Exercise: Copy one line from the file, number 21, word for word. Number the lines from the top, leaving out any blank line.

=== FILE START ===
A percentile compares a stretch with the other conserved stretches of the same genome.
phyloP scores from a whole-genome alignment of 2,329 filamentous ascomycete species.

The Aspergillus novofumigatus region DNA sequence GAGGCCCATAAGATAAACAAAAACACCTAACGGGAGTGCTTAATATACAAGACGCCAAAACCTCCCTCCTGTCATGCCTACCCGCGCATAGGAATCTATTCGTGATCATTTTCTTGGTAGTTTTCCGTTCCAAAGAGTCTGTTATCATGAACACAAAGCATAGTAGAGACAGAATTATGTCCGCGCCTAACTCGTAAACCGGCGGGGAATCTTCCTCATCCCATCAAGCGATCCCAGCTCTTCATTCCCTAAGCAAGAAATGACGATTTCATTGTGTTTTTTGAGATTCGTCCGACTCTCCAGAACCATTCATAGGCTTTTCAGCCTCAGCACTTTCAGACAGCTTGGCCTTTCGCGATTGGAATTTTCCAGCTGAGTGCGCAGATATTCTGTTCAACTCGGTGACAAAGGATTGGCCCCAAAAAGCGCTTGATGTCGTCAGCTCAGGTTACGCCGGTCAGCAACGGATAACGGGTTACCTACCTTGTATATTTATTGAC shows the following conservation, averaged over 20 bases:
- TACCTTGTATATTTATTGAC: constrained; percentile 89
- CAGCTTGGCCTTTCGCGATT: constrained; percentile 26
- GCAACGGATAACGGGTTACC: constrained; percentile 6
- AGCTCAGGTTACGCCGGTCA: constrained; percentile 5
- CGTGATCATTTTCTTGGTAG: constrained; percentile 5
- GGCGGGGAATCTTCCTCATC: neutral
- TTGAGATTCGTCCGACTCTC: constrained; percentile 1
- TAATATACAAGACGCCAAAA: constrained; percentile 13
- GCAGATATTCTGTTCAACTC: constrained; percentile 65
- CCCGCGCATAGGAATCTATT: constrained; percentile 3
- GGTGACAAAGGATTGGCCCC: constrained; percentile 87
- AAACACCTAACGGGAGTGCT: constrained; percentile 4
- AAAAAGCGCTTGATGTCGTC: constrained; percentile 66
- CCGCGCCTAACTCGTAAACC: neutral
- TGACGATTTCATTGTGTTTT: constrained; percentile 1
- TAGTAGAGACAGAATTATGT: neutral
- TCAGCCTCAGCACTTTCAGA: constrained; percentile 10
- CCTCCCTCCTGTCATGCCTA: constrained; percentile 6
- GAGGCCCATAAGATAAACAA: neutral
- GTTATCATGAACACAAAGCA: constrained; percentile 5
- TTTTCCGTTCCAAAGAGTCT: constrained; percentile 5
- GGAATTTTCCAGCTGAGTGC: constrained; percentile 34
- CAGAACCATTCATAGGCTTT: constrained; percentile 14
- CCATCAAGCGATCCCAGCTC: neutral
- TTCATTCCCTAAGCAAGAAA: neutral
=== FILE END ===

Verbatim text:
- CCTCCCTCCTGTCATGCCTA: constrained; percentile 6